Results

Selection of studies

The database searches yielded 3324 records (figure 1). After removing duplicates, 2846 records remained. After excluding 2817 records based on reading the titles and abstracts, the full texts of the remaining 29 were examined and an additional 14 full texts were excluded. With an additional 2 studies identified through backward and forward citation tracking, and 6 from the authors’ own reference libraries, a total of 23 publications were appraised and synthesised.

Study characteristics

Fifteen of the publications were based on longitudinal prospective studies27 28 38 39 45 46 51 54 55 58–63 and eight based on retrospective longitudinal/quasi-longitudinal studies.40–42 47 50 64–66 Altogether, the publications were based on studies conducted in six countries (table 1), with the USA (n=10) and Australia (n=5) contributing to most of the publications. Five publications were based on the RESIDential Environment Project (RESIDE) in Perth, Australia, and four were based on a study conducted in Northern California, USA. In terms of the measurement of neighbourhood environmental attributes, 11 reported objective measures only, mostly based on a GIS, 3 included perceived measures and 9 included both objective and perceived environmental measures. All but one study39 relied on self-reported measures of walking/physical activity/travel behaviour. More than half of the publications reported some measures of residential preferences to account for self-selection bias. Details about each study, including relevant findings, are presented in online supplementary table 5. Overall, the quality scores varied, ranging from 1 to 7 on a scale from 0 to 9, with 10 of the 23 studies scoring five or more points. Longitudinal prospective studies scored much higher (range: 2–7, mean: 5) than retrospective longitudinal studies (range: 1–3, mean: 2.6). The results of the critical appraisal are presented in online supplementary table 6.

Table 1

Characteristics of selected articles (n=23)

Summary of findings from retrospective longitudinal studies

As shown in table 2, overall transportation access, social environment, crime-related safety and accessibility were among the most assessed environmental attributes and walking was the most commonly used outcome. Overall, there was consistent support for the effects of change in neighbourhood environmental attributes through residential relocation on the change in a range of outcomes, particularly walking, where the consistency scores were >90%. Most environmental attributes yielded a consistency score of ≥50% across outcomes and the score was particularly high for overall transportation access (access to a range of specific or non-specific transportation options, such as sidewalks, bike paths, public transport and roads), aesthetics and crime-related safety. After accounting for multiple findings from the same study, the weighted consistency scores were slightly lower than the unweighted ones. It is important to note that given the small number of retrospective longitudinal studies many of the environmental attribute–outcome combinations were not examined, and most of those that were examined involved a small number of studies.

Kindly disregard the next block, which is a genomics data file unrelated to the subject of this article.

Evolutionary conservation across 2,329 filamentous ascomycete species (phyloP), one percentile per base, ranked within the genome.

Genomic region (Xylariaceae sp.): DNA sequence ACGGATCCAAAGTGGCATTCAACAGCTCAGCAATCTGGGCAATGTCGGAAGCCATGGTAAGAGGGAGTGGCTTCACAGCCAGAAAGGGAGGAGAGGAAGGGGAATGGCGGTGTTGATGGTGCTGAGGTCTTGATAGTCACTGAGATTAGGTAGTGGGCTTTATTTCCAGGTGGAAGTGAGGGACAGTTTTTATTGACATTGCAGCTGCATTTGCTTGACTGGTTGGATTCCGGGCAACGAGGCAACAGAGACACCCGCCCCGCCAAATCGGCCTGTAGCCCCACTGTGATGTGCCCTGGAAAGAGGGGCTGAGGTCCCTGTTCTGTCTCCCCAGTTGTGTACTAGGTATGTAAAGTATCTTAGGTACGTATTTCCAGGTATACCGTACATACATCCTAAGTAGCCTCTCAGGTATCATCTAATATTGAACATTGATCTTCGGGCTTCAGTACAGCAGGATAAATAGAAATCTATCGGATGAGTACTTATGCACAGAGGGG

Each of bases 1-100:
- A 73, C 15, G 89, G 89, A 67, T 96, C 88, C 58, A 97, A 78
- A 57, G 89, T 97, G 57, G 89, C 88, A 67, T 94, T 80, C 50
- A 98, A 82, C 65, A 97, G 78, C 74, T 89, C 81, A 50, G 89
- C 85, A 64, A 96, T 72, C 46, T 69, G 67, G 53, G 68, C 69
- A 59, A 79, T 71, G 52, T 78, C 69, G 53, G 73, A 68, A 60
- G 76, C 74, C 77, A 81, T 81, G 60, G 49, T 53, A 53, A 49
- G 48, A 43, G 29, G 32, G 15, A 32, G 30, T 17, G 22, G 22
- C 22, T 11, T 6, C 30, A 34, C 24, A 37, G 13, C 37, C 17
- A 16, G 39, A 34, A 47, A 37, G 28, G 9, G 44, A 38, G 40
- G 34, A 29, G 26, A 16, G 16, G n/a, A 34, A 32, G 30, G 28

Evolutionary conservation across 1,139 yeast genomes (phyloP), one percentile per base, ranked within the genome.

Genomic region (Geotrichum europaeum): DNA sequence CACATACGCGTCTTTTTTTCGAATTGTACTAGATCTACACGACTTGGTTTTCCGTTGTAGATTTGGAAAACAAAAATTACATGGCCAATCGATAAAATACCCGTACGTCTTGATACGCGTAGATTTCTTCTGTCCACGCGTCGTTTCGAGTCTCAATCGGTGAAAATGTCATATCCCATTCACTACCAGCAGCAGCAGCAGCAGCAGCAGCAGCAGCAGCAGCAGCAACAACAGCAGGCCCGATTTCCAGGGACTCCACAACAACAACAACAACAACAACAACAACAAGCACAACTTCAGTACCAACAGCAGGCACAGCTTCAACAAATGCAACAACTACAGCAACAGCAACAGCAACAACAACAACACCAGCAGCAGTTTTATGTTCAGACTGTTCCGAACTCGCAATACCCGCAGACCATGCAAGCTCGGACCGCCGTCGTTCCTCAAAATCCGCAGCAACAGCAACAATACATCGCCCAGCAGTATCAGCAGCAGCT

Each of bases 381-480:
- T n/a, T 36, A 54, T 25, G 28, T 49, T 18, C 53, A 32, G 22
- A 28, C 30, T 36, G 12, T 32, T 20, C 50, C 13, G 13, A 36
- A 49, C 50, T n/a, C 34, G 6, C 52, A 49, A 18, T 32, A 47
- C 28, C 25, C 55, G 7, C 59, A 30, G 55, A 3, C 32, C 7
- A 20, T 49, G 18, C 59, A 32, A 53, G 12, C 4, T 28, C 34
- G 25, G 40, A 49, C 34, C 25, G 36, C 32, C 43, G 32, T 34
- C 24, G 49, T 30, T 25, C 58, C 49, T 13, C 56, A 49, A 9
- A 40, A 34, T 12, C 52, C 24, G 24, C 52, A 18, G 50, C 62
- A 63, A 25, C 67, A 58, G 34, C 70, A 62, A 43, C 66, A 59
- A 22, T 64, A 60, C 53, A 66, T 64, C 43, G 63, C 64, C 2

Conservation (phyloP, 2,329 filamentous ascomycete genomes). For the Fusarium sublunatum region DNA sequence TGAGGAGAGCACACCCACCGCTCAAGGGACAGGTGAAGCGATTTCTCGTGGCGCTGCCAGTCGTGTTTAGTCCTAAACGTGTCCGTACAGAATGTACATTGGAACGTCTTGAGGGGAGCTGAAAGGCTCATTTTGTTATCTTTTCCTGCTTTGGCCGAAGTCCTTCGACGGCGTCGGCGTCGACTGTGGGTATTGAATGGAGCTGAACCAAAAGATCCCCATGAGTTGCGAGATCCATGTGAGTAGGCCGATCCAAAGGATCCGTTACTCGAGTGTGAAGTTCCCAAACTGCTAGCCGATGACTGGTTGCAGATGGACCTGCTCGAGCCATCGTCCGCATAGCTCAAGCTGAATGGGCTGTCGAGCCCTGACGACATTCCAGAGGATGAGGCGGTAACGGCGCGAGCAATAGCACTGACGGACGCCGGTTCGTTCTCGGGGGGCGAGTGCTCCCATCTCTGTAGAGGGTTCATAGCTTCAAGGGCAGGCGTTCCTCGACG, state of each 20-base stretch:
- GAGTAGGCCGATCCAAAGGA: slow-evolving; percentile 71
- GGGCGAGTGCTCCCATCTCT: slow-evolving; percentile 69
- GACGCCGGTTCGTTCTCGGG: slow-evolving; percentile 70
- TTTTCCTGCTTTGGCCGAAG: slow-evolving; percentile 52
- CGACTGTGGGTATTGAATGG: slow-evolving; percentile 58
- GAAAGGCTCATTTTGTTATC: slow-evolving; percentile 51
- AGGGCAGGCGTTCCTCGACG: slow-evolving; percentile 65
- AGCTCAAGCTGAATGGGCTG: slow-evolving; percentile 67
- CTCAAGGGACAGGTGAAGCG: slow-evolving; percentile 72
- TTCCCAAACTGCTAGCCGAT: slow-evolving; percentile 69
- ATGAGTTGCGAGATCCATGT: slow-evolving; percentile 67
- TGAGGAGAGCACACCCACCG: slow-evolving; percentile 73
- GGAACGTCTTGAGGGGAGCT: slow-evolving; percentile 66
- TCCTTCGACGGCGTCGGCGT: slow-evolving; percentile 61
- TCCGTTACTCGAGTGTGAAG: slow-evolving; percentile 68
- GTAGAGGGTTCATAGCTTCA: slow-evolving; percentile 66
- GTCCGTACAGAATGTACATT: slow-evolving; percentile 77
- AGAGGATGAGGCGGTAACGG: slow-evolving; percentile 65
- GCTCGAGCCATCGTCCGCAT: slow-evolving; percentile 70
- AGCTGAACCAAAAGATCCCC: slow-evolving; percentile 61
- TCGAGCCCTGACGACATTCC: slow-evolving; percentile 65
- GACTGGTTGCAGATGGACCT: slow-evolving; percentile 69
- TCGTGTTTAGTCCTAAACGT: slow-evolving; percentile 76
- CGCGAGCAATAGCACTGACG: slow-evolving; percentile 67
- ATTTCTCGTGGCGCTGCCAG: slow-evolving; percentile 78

Table 2

Summary of results from retrospective longitudinal studies (n=8)

Summary of findings from longitudinal prospective studies

Given the larger number of longitudinal prospective studies, a broader range of environmental attribute–outcome combinations were explored (table 3). The most examined environmental attributes were land use mix/destinations and public transport access/services and the most commonly used outcomes were transport walking and cycling. Compared with results from retrospective longitudinal studies, those from prospective longitudinal studies were much less consistent. Among all environmental attributes, walkability/pedestrian friendliness had the highest weighted and unweighted consistency scores, although the findings only involved three studies. Most environmental attributes had consistency scores of 25%–40%, providing less consistent evidence for the effects of change in neighbourhood environments through residential relocation on change in walking/physical activity/travel behaviour. A few attributes had a consistency score of 0%, including traffic, aesthetics, neighbourhood type, sprawl, all of which were based on a small number of studies. Across outcomes, associations involving a walking outcome had the highest consistency scores while those involving physical activity and cycling had much lower scores.

Table 3

Summary of results from longitudinal prospective studies (n=15)

Risk of bias analysis

Three risk of bias analyses were conducted separately for retrospective longitudinal and prospective longitudinal studies (online supplementary table 7). First, when excluding studies with a quality score of ≤4, 0 retrospective longitudinal and 10 prospective longitudinal studies remained. The consistency scores were very similar in the risk of bias analyses, and in some cases slightly higher, among the higher-quality studies compared with all studies. Second, when limiting to studies that accounted for self-selection, the consistency scores from retrospective longitudinal studies remained nearly identical while those from longitudinal prospective studies slightly fluctuated, though the overall level of consistency remained similar. Finally, when limiting to findings involving objectively measured neighbourhood environmental attributes, consistency scores remained similar or slightly lower in retrospective longitudinal studies and similar (or in some cases slightly higher) in longitudinal prospective studies. Overall, results from risk of bias analyses showed robustness in our findings, but are somewhat limited by the small numbers of studies/findings after exclusion.